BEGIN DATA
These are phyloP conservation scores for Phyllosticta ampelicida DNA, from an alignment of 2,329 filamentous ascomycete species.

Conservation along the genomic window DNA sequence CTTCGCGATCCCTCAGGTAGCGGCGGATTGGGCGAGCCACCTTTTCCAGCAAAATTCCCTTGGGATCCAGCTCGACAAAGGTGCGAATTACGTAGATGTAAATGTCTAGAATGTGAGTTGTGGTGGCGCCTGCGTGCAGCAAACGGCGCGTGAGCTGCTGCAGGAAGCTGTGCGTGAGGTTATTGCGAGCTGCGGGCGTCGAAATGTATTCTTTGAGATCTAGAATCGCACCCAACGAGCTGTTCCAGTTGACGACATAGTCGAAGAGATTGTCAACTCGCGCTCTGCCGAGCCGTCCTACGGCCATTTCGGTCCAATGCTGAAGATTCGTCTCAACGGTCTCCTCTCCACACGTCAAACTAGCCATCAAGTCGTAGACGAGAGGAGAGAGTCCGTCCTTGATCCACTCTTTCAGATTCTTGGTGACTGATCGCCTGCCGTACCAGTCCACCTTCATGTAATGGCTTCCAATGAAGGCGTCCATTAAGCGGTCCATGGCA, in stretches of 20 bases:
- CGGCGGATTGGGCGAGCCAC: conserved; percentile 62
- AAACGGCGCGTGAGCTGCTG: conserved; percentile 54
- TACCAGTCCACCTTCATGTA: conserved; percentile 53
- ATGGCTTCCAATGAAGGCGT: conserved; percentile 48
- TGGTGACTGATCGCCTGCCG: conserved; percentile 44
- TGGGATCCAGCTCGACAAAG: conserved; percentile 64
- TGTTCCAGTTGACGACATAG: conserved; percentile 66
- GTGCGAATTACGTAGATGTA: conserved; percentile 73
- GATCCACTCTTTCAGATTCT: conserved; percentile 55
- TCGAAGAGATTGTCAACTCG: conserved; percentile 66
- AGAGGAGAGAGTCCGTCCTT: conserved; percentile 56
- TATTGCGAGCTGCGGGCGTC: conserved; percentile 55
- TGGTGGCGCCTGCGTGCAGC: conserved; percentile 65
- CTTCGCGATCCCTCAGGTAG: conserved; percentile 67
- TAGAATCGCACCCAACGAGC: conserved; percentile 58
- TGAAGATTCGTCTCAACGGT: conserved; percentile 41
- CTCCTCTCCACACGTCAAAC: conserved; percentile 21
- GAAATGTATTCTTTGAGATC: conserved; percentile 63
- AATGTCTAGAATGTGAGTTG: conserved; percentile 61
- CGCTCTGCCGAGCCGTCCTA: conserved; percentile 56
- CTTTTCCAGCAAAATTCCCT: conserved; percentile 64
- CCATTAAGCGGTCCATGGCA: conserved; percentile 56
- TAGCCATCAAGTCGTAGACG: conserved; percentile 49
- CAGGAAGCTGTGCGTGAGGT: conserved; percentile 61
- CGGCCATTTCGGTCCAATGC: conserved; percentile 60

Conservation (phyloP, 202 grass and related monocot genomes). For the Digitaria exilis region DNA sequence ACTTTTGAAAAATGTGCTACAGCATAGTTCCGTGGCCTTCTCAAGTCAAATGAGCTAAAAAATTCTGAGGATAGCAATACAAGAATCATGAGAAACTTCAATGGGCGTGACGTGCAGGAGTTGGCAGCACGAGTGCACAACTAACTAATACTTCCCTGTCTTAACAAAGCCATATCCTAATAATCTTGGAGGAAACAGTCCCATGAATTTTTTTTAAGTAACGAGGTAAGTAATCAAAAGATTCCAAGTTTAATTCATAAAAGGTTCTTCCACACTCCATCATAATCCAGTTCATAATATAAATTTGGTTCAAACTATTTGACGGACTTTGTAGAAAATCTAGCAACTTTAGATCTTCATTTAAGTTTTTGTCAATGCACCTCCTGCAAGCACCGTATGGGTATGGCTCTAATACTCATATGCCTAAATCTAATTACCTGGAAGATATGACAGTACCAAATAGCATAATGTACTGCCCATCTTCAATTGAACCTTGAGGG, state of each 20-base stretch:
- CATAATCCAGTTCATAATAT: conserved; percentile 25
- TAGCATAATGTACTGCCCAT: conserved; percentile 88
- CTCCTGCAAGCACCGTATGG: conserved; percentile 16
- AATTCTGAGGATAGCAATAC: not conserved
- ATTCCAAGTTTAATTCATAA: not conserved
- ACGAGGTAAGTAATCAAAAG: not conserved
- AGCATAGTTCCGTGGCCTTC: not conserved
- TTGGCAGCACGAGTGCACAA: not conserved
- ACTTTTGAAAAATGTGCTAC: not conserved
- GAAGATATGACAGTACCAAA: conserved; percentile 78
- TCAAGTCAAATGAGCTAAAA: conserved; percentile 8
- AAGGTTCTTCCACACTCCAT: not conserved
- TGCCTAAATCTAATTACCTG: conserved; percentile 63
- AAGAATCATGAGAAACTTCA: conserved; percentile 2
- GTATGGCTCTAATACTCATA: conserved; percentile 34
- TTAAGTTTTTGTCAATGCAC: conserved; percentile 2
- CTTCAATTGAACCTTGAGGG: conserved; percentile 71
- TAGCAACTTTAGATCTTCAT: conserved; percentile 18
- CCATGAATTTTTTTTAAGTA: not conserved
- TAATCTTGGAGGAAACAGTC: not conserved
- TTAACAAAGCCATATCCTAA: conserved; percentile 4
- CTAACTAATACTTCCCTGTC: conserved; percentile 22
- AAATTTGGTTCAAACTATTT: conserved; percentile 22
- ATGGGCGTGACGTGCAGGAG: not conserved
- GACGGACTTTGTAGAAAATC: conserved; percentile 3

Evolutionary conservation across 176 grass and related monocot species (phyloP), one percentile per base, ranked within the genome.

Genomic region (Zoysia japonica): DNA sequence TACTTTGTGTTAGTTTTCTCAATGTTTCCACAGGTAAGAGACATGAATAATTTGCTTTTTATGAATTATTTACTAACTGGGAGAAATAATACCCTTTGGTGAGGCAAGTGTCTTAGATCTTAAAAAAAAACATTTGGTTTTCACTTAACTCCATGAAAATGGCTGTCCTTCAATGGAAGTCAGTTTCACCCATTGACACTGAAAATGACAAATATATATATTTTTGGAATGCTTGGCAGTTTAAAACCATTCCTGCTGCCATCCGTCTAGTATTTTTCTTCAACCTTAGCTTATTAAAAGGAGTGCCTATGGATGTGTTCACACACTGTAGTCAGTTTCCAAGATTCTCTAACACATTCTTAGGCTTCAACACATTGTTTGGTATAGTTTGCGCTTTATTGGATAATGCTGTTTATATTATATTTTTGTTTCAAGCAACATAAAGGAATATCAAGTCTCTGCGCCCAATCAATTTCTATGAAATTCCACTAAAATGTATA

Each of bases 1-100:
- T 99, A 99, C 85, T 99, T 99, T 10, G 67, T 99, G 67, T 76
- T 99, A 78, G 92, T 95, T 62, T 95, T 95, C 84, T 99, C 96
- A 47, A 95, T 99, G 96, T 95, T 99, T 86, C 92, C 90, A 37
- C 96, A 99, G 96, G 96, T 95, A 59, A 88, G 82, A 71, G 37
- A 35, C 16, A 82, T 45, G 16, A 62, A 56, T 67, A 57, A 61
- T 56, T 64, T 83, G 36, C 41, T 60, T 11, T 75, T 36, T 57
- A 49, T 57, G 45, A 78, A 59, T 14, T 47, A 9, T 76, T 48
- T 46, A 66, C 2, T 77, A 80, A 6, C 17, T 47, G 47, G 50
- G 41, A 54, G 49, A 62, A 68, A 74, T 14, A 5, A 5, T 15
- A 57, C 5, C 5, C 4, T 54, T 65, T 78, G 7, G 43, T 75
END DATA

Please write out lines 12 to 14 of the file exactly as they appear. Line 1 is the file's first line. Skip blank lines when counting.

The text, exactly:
- TCGAAGAGATTGTCAACTCG: conserved; percentile 66
- AGAGGAGAGAGTCCGTCCTT: conserved; percentile 56
- TATTGCGAGCTGCGGGCGTC: conserved; percentile 55